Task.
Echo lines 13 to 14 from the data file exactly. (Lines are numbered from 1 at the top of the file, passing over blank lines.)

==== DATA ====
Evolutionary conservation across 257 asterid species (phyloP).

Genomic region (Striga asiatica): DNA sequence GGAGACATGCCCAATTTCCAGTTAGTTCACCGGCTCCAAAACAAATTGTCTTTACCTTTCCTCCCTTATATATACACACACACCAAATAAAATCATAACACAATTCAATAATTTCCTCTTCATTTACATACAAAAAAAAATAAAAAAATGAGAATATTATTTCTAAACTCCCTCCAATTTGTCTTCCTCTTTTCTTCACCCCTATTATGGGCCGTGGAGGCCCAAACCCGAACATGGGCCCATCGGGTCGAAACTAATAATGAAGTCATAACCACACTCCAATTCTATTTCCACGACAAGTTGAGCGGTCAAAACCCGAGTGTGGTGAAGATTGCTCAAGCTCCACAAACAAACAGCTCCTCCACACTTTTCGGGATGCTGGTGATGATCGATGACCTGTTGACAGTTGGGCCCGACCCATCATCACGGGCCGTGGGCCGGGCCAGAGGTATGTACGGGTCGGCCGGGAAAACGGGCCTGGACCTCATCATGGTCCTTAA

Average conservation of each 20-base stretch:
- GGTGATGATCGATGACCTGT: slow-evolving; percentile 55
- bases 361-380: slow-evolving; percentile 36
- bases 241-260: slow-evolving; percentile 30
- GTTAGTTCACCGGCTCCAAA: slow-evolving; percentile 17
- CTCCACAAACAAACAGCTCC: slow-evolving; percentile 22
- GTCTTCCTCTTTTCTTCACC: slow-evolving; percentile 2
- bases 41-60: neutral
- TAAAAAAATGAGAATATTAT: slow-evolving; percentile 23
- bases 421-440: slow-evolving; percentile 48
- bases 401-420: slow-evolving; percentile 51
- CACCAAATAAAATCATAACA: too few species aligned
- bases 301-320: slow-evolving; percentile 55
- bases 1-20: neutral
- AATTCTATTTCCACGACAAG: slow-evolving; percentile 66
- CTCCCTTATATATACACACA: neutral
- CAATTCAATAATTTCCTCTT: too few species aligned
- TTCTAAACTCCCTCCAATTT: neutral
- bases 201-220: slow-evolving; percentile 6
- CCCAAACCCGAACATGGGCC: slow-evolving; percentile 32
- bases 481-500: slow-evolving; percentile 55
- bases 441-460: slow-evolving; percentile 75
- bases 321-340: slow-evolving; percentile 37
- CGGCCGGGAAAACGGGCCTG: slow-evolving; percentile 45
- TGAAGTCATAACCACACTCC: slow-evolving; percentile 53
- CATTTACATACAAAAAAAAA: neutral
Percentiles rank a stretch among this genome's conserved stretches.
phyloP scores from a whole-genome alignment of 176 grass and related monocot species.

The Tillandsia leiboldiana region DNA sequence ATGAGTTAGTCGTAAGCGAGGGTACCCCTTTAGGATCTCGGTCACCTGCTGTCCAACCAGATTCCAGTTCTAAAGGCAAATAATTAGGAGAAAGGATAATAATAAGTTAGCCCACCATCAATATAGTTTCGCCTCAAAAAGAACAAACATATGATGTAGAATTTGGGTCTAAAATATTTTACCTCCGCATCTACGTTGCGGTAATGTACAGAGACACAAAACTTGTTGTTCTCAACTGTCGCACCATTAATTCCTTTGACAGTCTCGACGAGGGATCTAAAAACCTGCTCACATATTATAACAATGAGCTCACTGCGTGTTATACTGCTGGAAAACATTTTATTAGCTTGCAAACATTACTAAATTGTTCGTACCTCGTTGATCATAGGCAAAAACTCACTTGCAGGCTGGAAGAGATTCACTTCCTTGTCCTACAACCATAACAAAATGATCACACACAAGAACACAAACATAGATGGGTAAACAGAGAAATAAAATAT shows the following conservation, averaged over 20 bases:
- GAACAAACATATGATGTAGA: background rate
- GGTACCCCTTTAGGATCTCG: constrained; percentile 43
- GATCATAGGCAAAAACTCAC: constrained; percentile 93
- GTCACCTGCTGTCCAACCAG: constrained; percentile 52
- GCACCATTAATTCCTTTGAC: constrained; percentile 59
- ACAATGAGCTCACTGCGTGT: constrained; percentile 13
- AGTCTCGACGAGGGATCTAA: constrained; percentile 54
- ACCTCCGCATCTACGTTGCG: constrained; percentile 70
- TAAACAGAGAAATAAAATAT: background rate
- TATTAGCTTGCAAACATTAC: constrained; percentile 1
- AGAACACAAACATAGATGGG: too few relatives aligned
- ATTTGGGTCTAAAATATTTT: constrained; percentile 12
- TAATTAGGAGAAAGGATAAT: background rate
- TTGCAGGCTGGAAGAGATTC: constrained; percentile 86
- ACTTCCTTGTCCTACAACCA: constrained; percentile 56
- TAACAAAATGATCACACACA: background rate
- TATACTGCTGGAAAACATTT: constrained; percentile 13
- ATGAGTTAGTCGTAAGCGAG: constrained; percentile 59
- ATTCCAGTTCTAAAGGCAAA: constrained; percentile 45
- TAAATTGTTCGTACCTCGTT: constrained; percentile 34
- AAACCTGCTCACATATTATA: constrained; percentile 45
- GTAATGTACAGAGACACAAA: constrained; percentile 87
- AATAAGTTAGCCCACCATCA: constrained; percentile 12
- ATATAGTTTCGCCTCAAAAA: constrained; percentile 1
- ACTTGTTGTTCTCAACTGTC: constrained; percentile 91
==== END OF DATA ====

- bases 401-420: slow-evolving; percentile 51
- CACCAAATAAAATCATAACA: too few species aligned